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Phase One: Research and Beta Model Development

Research: Environmental Scan & Development Site Visits

Development of the Improving Care Coordination Model began in 2016 with a bibliography and an  environmental scan to better understand the current state of care access and coordination for patients with lung cancer covered by Medicaid, identify barriers and challenges, and review existing studies that included potential strategies to improve care coordination for this patient population.

The scan incorporated a literature review and insights from  members of the project’s interdisciplinary Advisory Committee, a lung cancer survivor and patient advocate, and multidisciplinary health professionals from two ACCC-member cancer programs. Among the scan’s key findings:

  1. The financial and social barriers that Medicaid beneficiaries face in pursuing lung cancer treatment are significant, detrimental to outcomes, and largely unaddressed. These include:

    • Accessing reliable transportation 

    • Taking time off from work/lost incomes 

    • Procuring childcare or other family support 

    • Covering out-of-pocket expenses for services and drugs 

  2. Medicaid beneficiaries have unequal access to high-quality care. Disparities in care access can be attributed to multiple causes, including how patients typically access the healthcare system. 

  3. Increasing patient engagement is critical to improving outcomes but will require a tailored approach given the unique challenges Medicaid beneficiaries face.  

  4. Integration of patient navigators into the care team can promote Medicaid beneficiaries’ access to timely, high-quality care. Both clinical and non-clinical navigators may play a key role in ensuring access to care, coordination of services across providers, education, and follow-up to promote adherence to treatment recommendations. 

  5. Multidisciplinary teams are key to improving care coordination. Opportunities may exist to strengthen and build on the team approach to caring for patients with lung cancer.

  6. Improvement is needed to promote timely access to supportive services for this patient population, including attention to biopsychosocial needs, palliative care needs, survivorship issues, hospice, and end-of-life care. 

Development Site Selection

The Advisory Committee and ACCC staff used results from the environmental scan to develop an application and criteria for the selection of Development Sites that would participate in comprehensive interviews to map out existing care pathways for Medicaid patients with lung cancer.* Over the next several months, the ACCC project team traveled to the five Development Sites. Using a standardized interview protocol, the team completed in-depth interviews with cancer program staff, including both clinical and administrative personnel; patients insured through Medicaid; palliative care and hospice providers; the interdisciplinary care team involved in the diagnosis and treatment of patients with lung cancer; and healthcare staff from referring practices and healthcare facilities.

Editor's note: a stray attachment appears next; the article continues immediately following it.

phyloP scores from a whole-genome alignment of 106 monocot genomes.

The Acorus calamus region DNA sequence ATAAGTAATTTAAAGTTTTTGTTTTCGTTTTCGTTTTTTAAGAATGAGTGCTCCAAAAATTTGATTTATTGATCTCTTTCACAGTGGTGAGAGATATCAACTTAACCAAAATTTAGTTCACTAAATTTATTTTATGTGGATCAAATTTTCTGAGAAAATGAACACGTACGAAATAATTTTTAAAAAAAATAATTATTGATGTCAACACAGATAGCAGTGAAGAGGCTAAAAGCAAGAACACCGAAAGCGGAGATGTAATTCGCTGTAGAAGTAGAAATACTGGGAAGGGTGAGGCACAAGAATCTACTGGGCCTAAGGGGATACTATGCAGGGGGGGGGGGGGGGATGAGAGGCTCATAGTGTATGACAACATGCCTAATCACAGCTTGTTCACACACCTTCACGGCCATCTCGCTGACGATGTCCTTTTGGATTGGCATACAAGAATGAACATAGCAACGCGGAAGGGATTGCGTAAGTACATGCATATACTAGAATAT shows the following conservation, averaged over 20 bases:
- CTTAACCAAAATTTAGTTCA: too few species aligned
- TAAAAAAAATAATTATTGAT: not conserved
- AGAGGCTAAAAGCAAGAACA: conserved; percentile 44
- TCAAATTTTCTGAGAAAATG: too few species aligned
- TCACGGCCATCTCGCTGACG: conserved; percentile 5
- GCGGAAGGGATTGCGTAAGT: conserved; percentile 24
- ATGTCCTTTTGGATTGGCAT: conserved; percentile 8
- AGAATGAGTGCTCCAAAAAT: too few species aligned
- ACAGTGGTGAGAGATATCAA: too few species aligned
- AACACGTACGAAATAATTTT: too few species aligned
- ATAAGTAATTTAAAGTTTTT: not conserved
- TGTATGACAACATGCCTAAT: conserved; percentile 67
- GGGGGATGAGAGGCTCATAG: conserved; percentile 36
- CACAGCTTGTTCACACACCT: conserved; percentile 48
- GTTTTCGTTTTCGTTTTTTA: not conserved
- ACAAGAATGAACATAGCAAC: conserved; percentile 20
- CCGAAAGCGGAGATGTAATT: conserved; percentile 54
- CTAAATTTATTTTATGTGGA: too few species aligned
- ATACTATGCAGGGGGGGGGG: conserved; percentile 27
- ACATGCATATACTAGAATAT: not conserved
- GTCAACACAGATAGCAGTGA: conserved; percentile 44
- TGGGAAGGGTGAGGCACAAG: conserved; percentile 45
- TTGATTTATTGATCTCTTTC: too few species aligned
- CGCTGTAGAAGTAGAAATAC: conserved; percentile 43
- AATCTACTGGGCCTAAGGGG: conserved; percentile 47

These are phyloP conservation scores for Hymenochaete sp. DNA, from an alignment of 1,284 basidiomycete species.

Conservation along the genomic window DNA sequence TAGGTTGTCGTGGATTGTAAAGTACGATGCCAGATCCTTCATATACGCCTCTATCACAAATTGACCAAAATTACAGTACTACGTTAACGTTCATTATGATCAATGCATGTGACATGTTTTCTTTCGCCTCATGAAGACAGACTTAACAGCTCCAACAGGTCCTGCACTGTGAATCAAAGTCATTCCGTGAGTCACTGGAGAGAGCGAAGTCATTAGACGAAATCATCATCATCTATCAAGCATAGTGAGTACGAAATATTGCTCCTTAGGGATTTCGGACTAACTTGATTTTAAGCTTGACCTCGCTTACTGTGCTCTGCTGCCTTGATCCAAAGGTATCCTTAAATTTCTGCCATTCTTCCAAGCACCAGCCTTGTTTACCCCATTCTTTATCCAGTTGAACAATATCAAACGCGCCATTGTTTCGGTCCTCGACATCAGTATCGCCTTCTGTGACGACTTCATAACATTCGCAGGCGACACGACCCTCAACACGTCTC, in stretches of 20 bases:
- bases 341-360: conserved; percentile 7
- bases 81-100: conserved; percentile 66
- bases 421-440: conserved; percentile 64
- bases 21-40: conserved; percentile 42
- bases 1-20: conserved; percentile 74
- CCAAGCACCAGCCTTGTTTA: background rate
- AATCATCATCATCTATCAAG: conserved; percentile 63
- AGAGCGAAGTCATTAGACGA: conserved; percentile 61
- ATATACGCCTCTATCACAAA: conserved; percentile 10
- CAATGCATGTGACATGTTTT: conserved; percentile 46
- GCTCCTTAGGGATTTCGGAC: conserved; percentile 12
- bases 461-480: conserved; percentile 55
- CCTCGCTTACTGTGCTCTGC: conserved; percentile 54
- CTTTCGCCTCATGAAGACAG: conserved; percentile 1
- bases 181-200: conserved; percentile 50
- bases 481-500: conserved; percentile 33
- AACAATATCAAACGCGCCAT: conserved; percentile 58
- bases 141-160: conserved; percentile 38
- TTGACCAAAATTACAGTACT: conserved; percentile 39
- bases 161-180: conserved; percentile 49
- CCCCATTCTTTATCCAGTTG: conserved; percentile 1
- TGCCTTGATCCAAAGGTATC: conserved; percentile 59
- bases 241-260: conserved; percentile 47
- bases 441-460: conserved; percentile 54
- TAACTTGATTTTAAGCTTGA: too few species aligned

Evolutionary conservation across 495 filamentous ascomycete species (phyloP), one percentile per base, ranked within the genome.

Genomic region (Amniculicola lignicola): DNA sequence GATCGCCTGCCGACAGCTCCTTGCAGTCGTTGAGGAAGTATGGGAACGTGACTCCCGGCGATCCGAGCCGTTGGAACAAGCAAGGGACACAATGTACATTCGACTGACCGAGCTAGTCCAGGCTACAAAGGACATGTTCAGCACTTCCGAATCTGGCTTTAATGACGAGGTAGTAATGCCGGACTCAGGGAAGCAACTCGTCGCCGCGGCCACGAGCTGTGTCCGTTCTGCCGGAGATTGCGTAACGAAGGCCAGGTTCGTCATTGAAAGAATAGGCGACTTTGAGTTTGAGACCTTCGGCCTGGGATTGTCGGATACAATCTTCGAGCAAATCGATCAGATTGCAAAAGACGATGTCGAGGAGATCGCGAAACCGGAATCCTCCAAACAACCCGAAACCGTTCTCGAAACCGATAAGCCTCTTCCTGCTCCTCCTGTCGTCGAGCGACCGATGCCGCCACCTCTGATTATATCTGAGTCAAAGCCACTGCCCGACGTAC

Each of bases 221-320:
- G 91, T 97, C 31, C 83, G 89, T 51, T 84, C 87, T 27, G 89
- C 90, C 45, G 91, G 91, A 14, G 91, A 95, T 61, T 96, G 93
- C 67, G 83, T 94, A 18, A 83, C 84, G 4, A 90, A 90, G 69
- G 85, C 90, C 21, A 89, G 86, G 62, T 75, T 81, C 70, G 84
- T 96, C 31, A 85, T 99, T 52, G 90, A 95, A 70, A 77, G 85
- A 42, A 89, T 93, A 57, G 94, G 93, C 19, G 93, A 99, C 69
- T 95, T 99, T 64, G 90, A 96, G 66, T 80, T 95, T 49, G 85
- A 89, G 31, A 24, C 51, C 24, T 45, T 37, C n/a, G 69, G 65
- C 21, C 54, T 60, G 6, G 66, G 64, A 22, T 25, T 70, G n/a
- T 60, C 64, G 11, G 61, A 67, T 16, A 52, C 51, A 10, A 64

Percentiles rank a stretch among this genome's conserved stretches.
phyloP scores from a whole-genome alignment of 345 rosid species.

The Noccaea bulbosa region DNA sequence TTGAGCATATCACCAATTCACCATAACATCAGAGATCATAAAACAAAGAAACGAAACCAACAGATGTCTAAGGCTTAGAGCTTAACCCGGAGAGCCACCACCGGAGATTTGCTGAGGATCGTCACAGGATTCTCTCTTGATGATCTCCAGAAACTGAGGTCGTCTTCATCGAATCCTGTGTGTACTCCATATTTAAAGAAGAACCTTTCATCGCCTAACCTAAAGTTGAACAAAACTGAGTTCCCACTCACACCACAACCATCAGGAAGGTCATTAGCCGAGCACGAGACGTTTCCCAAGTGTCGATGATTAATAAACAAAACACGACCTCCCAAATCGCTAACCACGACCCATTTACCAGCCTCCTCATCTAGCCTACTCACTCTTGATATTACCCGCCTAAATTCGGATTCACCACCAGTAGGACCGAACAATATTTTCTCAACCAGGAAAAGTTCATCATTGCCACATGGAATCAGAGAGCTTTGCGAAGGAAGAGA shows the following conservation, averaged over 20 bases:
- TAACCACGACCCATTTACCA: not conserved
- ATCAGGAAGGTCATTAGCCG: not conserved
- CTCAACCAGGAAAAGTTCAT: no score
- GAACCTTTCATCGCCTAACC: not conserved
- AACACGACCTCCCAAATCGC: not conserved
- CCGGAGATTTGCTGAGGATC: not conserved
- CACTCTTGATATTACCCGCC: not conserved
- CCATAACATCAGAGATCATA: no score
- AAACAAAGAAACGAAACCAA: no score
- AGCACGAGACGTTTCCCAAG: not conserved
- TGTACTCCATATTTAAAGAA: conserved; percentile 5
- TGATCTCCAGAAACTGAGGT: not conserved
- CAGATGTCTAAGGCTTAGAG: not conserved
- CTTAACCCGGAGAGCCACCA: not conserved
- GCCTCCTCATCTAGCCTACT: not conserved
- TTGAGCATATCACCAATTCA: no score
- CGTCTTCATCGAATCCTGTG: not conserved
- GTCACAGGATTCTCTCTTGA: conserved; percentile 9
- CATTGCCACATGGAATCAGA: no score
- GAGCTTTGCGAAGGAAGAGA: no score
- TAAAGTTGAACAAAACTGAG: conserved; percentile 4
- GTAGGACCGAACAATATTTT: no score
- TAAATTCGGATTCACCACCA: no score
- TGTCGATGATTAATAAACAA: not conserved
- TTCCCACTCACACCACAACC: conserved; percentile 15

Comprehensive reports provide snapshots of each site’s successes and challenges in providing care for patients with lung cancer, with a focus on individuals insured by Medicaid or without healthcare coverage. These reports were published on the ACCC website in late 2016. Below are the five Development Sites and their reports.

*Note: Under the terms of the grant, programs in the following states are excluded from participation in this project: AL, GA, KY, MS, NC, TN, SC, and WV.

AdventHealth Daytona Beach (formerly, Florida Hospital Memorial Medical)


Read a snapshot of successes and challenges in providing care to lung cancer patients covered by Medicaid in this Development Site report.

AdventHealth Daytona Beach (formerly known as Florida Hospital Memorial Medical) is one of six AdventHealth hospitals in Florida's Flagler, Lake and Volusia counties. These comprise facilities comprise the AdventHealth Central Florida Division - North Region. The largest hospital system in the area with 1,208 beds and more than 8,000 team members, the North Region includes facilities in Daytona Beach, DeLand, Orange City, New Smyrna Beach, Palm Coast and Tavares. Formerly known as Florida Hospital, the organization’s parent company changed the name of all wholly-owned entities to AdventHealth in January 2019. Based in Altamonte Springs, AdventHealth is a connected system of care. With more than 80,000 team members, AdventHealth is one of the nation’s largest faith-based healthcare systems with close to 50 hospitals and hundreds of care sites in nearly a dozen states.  

Genesis HealthCare System, Genesis Cancer Care Center


Read a snapshot of successes and challenges in providing care to lung cancer patients on Medicaid in this Development Site report.